The following night, as the Texans camped across the Rio Grande within earshot of the fort’s adobe walls, Graydon worked on a weapon he hoped would bring the invasion to an abrupt end. It was something like a guided missile — and yet nothing like it at all. He loaded boxes of 24-pounder howitzer shells on the backs of two old mules and led them through the icy waters of the river to the edge of the enemy camp. Assuming the mules would naturally join their Confederate counterparts tethered among the Rebel tents, he lit the fuses and sent the unsuspecting beasts trotting toward the Texans’ campfires.
Graydon’s assumption was dead wrong. The mules decided their fortunes lay with the last hands that had fed them: the Yankees. Graydon jogged toward Fort Craig, and the mules, with their sputtering fuses, trotted after him. He ran; they ran. Soon, explosions lit the night sky. Both Graydon and his intended victims escaped harm; the mules were not so lucky.
The next day, Sibley’s men met Canby’s small force at Valverde, a ford four miles upriver from Fort Craig. Graydon’s irregular troopers began fighting before sunrise and went on to halt a Rebel advance by mid-morning, help burn part of the enemy’s wagon train at midday, and repel an attack on Canby’s left flank late in the afternoon. One of Graydon’s men later recalled that ‘at the battle of Valverde we discharged our duty with…effort and perseverance, battling face to face from nine o’clock in the morning till six in the evening when we received orders to retire.’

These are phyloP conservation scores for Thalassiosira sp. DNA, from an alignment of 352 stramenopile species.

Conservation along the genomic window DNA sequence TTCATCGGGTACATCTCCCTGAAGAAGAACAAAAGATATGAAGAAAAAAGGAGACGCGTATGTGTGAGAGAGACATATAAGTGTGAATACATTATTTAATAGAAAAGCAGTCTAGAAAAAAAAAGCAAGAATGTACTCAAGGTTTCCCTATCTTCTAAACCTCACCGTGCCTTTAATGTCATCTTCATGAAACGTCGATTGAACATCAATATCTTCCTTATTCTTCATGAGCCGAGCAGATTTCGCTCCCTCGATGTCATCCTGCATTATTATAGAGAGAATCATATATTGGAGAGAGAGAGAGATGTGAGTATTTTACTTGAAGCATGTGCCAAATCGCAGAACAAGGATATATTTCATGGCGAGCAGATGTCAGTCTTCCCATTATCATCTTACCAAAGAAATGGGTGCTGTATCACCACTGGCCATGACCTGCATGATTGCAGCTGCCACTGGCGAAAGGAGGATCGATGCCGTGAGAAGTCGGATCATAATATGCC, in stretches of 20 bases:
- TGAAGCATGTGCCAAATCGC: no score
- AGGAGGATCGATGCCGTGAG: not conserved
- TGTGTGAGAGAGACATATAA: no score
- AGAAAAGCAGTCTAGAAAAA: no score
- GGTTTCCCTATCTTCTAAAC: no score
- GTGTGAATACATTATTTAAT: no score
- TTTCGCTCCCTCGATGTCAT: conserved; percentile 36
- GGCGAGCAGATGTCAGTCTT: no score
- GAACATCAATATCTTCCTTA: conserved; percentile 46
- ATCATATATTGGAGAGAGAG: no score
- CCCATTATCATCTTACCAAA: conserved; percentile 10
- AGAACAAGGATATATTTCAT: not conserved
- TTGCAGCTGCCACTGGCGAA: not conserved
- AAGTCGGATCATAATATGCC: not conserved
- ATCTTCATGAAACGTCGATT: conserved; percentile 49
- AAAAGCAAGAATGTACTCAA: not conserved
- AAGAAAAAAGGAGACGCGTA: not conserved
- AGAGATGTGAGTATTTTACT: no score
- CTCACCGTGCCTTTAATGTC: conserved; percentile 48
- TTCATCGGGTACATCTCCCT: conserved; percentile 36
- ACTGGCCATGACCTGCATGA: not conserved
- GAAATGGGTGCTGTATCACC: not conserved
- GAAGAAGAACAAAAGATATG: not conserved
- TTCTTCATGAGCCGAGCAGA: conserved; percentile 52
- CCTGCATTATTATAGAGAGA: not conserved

The battle ended in a stalemate. Canby retired behind the walls of Fort Craig and Sibley marched north, capturing Albuquerque and Santa Fe. Graydon’s small company hung on Sibley’s flanks, stealing hundreds of mules — the non-exploding variety — and sending Canby valuable intelligence. While the increasingly desperate Confederates foraged for food in the inhospitable desert, Graydon’s Spy Company buzzed around them like an annoying swarm of mosquitoes, picking them off piecemeal. On March 9, Graydon rode into Fort Craig leading 60 head of cattle that he had ‘liberated’ from the Rebels at Lemitar. At the end of the month, he arrived with 40 prisoners and 91 mules, and four days later he captured an entire Rebel picket of 10 men and an officer at Los Lunas. Graydon entered the fort on April 8 with 94 mules and two prisoners. At one point, he captured a Confederate quartermaster in Tijeras Canyon, where the Rebels had gone to forage.
Sibley’s invasion was blunted in the Battle of La Glorieta Pass, March 26-28, 1862, and the Rebels began a 300-mile retreat to Texas. Canby followed cautiously, not giving battle, on the theory that he could not afford to feed any Rebel prisoners in that long, despoiled valley. Graydon was more active in urging the Texans southward — harassing their rear guard, capturing their wagons, and making their lives generally miserable. One night at Socorro, Graydon and a single Federal soldier came upon a houseful of Rebels. Shouting commands to two imaginary companies of reinforcements, Graydon persuaded the Texans to surrender without firing a shot.
South of Socorro, Sibley’s troops left the Rio Grande Valley and traveled southwest through the waterless canyons of the rugged Magdalena Mountains, apparently to avoid possible capture by Canby. Even here, Graydon’s men hung on Sibley’s flanks, urging the thirsty and starving Texans ever farther south in a desperate retreat through arid ravines and even drier mountain passes. As the fleeing Confederates struggled southward, their trail was littered with castoff equipment, including 19 wagons, 10 ambulances, six caissons, and three howitzers. Graydon found dozens of Confederate corpses in shallow graves; they were already being eaten by wolves as he passed by. Sibley’s ragged survivors staggered into El Paso, never to return. In May 1862, Canby gave Graydon command of a company in the reorganized 1st New Mexico Cavalry. Graydon was assigned to fight the newly resurgent Mescalero Apaches in the mountains of central New Mexico, and he departed for Fort Stanton with his company in October 1862.